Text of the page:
The press has to debate, respond to the criticisms, confront, etc. That is, be part of a debate which, in taking place within Cuban civil society, affects the content and context of its informational and cultural work. The press cannot inform with objectivity, and to a high standard, unless it keeps abreast of the above debate, takes part in it and reflects it in its day-to-day work. Otherwise, a part of society, which is not involved in those debates, no longer informs itself about things that, in the end, do interest and affect it. In order to do its job, the press needs to have allies. It can get them from that same contact with the centres of debate, the academic and cultural sphere in general. This allows it to improve the quality of its informational work, taking advantage of the existing potentialities within the intelligentsia, academia, science and culture.
The revolutionary intelligentsia and the press should forge a strategic alliance capable of providing an intelligent, informed and specialised response, including to issues that concern political-ideological work. A press that does not interact with the intelligentsia, while being intellectual work itself; that does not participate in its activities and does not interact continually with the intelligentsia, is unable to hold up a mirror to the nation. Nor can it get feedback and nourishment from what transpires.
Intellectuals themselves must have more column inches in the press, providing content that allows it to better reflect the life of a country that is ever more cultivated, qualified and demanding. In this respect, the press must never lag behind.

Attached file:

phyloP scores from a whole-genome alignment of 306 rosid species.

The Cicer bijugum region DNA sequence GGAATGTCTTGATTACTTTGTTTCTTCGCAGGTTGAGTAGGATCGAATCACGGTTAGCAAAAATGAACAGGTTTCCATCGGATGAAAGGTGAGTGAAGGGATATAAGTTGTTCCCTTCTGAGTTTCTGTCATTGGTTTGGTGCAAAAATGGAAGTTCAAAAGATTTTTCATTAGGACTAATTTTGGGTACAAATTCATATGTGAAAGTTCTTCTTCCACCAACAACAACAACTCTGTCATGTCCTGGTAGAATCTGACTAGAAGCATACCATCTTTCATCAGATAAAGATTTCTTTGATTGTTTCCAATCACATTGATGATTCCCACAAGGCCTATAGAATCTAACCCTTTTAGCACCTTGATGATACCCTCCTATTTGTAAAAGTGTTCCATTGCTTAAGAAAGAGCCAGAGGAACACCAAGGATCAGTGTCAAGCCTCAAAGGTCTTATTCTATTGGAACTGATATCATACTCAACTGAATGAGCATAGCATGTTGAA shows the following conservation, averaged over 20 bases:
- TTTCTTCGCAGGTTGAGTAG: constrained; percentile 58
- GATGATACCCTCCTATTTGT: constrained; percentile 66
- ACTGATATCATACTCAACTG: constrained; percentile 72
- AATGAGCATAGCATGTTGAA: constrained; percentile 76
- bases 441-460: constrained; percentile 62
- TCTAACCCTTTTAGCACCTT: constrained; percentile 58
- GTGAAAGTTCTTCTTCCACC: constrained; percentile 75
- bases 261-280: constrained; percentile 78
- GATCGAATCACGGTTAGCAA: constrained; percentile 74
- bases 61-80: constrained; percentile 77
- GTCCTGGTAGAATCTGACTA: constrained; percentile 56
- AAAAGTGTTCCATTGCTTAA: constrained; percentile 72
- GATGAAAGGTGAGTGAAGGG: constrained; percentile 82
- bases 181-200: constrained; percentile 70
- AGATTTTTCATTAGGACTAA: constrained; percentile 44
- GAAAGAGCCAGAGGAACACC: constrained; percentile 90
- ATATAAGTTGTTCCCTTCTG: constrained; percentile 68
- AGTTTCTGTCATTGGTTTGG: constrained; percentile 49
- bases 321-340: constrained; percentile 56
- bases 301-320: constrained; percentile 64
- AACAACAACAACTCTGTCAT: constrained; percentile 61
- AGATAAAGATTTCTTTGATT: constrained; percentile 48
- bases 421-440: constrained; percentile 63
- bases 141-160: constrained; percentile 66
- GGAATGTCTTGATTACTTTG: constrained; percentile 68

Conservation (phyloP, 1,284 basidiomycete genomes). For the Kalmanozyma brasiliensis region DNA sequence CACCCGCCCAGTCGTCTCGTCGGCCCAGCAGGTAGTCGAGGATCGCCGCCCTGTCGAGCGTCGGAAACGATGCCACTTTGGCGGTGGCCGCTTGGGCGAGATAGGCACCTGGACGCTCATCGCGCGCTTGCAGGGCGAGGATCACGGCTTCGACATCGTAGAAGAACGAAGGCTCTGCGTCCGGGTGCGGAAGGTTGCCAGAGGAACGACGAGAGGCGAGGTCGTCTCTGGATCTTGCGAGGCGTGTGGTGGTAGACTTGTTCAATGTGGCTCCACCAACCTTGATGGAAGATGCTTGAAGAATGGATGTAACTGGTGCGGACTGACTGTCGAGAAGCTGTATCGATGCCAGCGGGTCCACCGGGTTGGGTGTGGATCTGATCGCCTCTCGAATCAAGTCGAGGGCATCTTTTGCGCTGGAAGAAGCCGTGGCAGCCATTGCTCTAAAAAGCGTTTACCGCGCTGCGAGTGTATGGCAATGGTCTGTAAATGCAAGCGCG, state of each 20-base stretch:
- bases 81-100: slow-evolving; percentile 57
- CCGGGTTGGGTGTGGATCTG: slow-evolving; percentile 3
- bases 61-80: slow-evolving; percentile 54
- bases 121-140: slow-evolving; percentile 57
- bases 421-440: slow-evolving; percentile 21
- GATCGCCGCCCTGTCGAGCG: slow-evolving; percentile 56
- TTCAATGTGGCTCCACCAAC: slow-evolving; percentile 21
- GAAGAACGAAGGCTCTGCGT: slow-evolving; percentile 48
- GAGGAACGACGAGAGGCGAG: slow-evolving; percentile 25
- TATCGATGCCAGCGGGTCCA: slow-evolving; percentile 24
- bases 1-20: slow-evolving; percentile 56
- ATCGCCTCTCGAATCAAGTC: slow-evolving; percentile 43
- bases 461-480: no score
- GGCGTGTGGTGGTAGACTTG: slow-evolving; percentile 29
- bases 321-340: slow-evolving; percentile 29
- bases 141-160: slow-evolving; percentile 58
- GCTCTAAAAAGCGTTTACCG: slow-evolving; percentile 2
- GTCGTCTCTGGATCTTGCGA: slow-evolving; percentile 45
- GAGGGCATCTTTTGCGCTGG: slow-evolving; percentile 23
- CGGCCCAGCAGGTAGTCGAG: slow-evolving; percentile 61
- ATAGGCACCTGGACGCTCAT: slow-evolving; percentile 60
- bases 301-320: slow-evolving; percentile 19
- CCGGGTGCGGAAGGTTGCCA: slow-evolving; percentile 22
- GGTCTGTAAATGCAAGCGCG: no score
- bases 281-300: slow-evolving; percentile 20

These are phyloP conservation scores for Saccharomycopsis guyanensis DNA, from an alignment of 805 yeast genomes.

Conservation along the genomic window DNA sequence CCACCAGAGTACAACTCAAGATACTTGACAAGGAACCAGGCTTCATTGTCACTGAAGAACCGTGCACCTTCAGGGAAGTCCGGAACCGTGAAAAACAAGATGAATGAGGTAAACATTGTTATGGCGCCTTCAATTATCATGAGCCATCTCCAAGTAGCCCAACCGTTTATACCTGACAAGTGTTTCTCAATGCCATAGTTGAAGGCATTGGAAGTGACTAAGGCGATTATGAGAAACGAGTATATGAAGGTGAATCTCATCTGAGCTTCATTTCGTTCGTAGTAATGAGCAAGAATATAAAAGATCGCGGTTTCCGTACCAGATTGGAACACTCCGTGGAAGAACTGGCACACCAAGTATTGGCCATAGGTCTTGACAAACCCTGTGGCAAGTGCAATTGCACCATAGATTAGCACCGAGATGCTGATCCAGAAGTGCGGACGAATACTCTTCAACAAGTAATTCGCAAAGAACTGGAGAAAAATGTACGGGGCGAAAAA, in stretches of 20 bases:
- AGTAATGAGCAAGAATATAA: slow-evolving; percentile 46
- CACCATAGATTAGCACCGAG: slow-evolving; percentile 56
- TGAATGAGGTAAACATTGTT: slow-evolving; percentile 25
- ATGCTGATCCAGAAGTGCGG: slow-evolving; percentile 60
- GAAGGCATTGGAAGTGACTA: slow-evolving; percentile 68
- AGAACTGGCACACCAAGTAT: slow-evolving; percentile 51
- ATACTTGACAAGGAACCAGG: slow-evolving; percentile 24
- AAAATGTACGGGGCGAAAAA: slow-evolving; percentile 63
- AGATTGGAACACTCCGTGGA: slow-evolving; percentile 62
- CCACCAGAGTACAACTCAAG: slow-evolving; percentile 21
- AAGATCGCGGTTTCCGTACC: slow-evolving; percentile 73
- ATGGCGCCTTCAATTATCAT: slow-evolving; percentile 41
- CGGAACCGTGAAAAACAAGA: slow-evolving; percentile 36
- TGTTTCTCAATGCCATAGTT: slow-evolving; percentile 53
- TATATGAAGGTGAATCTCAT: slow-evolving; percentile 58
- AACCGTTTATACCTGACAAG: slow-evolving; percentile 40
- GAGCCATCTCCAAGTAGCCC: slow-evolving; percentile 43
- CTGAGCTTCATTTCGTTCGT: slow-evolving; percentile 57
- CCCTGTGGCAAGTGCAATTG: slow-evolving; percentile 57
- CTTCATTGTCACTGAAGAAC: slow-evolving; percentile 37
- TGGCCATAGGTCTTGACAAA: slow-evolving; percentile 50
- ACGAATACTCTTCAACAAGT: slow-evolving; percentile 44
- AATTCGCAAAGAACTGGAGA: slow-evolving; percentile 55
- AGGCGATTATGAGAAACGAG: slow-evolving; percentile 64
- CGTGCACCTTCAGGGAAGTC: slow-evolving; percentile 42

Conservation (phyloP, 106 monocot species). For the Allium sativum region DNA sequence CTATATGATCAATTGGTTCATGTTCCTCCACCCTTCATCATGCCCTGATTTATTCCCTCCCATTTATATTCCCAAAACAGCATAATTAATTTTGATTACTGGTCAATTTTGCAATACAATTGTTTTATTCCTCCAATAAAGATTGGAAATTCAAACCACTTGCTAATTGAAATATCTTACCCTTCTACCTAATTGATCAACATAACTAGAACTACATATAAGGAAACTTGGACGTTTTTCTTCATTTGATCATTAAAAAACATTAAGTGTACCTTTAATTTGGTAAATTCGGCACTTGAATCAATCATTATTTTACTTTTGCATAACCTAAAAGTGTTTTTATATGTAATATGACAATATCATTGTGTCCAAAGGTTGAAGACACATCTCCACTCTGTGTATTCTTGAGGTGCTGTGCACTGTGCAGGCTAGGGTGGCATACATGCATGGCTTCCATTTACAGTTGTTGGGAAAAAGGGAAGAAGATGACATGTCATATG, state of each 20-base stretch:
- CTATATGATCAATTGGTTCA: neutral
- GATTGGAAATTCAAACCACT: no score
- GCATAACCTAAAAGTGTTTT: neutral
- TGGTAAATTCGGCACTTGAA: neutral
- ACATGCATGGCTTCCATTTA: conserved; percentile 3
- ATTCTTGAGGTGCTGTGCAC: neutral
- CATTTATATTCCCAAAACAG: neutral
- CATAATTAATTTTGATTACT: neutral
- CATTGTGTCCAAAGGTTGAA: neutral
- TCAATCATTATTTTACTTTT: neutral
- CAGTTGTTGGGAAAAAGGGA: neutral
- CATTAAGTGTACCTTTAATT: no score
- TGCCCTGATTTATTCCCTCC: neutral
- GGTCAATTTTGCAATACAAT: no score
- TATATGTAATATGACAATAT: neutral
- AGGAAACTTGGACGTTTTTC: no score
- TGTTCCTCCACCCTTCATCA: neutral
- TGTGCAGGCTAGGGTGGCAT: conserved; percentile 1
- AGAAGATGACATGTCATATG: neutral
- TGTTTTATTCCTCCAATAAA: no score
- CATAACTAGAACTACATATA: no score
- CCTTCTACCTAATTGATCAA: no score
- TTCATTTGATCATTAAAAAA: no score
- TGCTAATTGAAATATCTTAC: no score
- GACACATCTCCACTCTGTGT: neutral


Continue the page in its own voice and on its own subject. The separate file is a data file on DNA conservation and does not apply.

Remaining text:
The press has to be the centrifuge, always switched on, in which all of the national and international events are loaded, aimed and launched. Nobody is more compelled to be a good researcher than she who wishes to be a better journalist.
 Raul Garces is a member of the UPEC executive and dean of Havana University's journalism faculty.
 The US government's 1901 Platt Amendment and associated Joint Resolution formalised Cuba's status as a US neocolony.  Temas is a prestigious Cuban journal, published under the auspices of Cuba's culture ministry, that hosts lively monthly debates on varied topics.
 Espacio Laical is a Cuban journal published by the Cuban Catholic Church's Felix Varela Centre in Havana.
 Dialogar-Dialogar is a Cuban website dedicated to furthering the political activism of the late Alfredo Guevara, a towering figure in Cuba's post-revolutionary cultural field and an outspoken intellectual of libertarian Marxist leanings. He was a member of the PCC and had the ear of Fidel Castro.